How do household employees impact taxes?

Plumbers, repairmen, and other contractors that provide services at your home are independent contractors and you have no requirements other than to pay their bills for their services. However, household employees like nannies, housekeepers, maids, and possibly even gardeners that work at your home as employees you may be responsible for employment taxes for them. The distinction is that employees are workers you can control how they do their work and when they do it while independent contractors can, for the most part, complete their work on their time schedule and in their own way. Most often we see employment tax requirements come up with children’s nannies, but it can include the other persons mentioned above if they are employees and not independent contractors.

What are employment taxes?

Employment taxes are the Social Security and Medicare taxes on cash wages if you pay a household employee more than $1,900 in 2014. Generally you as the employer would be required to withhold the employee portion (6.2% of Social Security and 1.45% of Medicare) of employment taxes from all cash wages that you pay to them. As the employer you are responsible for paying the other 7.65% portion for a total of 15.3% in Social Security and Medicare taxes paid in for each employee. Some employers opt to not withhold any employment tax which is acceptable, but keep in mind that you will be responsible for paying the entire 15.3% amount. Employment taxes are not required to be withheld or paid for your spouse, your child if under age 21, your parent, or an employee that is under age 18 unless that is their primary occupation.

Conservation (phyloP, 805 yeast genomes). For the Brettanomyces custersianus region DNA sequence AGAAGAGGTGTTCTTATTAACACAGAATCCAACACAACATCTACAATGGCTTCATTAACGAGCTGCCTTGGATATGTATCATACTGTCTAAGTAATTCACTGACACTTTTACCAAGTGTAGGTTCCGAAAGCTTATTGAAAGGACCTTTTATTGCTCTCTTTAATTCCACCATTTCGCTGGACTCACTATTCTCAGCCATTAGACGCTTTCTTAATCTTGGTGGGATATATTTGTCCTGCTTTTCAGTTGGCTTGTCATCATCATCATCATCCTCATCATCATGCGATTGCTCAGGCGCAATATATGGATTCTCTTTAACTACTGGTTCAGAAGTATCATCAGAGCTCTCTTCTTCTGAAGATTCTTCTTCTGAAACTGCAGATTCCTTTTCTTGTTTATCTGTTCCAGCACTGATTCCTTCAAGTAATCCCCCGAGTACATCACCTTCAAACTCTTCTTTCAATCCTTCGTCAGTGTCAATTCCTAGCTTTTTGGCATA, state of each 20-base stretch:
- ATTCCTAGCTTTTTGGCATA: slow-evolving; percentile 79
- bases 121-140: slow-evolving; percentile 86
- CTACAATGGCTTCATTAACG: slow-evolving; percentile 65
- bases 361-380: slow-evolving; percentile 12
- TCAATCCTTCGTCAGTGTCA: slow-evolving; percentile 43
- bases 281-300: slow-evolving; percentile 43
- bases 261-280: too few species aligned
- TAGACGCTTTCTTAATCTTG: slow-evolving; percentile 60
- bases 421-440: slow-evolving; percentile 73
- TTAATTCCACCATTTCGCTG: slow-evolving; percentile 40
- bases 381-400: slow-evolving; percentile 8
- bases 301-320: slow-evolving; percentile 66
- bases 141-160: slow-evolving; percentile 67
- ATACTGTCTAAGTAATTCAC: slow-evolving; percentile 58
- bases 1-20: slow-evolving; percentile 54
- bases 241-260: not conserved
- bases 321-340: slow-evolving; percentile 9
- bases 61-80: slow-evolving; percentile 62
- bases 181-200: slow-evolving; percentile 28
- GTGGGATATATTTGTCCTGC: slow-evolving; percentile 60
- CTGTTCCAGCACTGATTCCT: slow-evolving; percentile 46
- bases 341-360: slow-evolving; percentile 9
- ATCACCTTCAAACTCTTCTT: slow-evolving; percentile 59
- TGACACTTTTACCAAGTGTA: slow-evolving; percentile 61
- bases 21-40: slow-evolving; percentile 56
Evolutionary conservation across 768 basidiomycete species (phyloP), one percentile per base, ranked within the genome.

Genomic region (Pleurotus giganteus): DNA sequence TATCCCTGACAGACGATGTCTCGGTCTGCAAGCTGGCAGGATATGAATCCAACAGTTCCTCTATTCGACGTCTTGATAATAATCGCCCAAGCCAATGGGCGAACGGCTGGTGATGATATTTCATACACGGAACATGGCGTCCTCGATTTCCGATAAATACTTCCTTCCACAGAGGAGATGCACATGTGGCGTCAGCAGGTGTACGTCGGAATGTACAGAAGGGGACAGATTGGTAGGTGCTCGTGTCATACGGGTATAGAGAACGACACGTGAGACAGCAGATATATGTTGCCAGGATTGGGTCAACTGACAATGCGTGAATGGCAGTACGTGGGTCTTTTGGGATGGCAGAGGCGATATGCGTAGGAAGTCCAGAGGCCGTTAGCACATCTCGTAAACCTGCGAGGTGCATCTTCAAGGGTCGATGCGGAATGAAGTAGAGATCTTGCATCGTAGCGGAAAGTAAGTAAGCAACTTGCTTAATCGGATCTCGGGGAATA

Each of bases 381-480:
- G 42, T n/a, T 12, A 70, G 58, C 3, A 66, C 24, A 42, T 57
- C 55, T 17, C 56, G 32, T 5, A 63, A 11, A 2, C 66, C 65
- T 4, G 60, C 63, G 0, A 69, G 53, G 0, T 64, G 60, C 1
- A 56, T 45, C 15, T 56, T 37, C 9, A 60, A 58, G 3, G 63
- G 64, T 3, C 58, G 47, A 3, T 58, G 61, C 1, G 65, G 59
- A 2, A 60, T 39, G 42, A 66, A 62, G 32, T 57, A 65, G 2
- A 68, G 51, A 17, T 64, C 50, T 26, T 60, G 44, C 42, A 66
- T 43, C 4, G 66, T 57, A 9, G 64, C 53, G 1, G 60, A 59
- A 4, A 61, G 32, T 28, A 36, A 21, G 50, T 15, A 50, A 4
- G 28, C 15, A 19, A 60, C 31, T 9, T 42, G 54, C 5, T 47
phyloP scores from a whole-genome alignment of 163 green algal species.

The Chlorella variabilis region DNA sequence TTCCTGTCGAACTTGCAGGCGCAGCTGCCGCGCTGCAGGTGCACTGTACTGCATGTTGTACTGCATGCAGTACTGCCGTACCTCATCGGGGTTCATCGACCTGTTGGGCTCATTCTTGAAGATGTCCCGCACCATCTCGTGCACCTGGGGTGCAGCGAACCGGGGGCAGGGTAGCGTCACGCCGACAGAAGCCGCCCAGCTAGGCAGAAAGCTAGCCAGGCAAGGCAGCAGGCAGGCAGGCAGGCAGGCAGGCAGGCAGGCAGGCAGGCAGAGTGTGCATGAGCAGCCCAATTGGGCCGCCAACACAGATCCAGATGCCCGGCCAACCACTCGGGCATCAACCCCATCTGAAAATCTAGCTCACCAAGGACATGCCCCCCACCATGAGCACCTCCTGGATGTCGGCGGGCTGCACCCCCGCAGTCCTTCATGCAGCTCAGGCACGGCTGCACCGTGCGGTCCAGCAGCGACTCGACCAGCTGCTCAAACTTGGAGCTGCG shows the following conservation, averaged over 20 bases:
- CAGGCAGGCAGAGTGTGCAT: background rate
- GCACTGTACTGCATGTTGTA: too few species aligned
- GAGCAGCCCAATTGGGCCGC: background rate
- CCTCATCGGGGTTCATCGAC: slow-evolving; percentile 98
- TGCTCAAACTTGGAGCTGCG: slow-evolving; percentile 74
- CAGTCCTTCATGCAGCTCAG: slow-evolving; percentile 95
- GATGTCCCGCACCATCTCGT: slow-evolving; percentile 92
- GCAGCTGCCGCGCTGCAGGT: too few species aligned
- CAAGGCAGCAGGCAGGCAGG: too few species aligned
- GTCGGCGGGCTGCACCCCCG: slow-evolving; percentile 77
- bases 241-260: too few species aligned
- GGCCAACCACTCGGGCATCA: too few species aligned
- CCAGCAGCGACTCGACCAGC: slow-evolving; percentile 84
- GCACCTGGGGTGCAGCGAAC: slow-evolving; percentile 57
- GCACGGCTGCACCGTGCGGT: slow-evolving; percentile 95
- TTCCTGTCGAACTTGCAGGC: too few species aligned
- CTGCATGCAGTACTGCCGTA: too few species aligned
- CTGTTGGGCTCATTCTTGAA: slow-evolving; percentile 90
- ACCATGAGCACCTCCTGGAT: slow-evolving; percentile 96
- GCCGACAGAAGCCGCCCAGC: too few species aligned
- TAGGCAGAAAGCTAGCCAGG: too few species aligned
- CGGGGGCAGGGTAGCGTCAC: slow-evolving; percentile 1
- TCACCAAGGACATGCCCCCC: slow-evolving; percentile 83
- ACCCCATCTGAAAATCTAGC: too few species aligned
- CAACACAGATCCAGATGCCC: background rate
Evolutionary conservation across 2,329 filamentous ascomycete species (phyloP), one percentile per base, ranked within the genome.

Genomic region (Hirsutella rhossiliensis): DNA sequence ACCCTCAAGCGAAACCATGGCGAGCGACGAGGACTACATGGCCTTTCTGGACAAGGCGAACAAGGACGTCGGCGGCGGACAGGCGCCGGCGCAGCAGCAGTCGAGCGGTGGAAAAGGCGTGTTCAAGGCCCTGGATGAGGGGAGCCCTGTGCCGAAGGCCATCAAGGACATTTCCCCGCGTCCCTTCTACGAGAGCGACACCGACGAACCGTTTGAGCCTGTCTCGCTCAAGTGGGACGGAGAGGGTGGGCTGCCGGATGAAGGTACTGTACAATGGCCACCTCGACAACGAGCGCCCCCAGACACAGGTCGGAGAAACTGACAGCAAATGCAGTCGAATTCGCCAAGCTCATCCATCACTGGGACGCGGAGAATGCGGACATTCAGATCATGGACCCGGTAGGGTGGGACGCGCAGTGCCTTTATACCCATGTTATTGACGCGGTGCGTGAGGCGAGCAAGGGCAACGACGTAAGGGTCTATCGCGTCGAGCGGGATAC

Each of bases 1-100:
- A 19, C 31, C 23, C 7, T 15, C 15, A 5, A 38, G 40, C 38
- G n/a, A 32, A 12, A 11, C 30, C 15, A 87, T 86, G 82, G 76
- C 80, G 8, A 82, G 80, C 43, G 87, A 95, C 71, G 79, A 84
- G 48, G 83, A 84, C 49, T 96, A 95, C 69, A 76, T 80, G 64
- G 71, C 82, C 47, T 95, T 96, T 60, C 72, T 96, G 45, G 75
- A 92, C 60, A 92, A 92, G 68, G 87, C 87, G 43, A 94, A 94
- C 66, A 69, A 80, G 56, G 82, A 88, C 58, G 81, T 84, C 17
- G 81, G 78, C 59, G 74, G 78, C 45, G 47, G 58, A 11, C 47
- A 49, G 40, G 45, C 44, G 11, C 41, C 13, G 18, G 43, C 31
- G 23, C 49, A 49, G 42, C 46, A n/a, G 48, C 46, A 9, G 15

What are the filing requirements?

At the end of the year a Form W-2 (Wage and Tax statement) will need to be filled out for each employee. In addition, depending on the amount paid to the employee, you may be required to file and pay Federal Unemployment Tax and State Unemployment Tax. On your individual income tax return Schedule H – Household Employment Taxes is filled out to report the amounts paid and calculate the employment taxes owed. Just like regular income tax these employment taxes can be paid in on a quarterly basis so taxpayer’s are not stuck with a large tax bill at the end of the year.

We have found that most payroll companies can keep household employers in compliance at a low cost to you as the filing requirements can be complicated. If you are considering hiring a fulltime or even part-time household employee it is important to know your filing requirements and stay in compliance.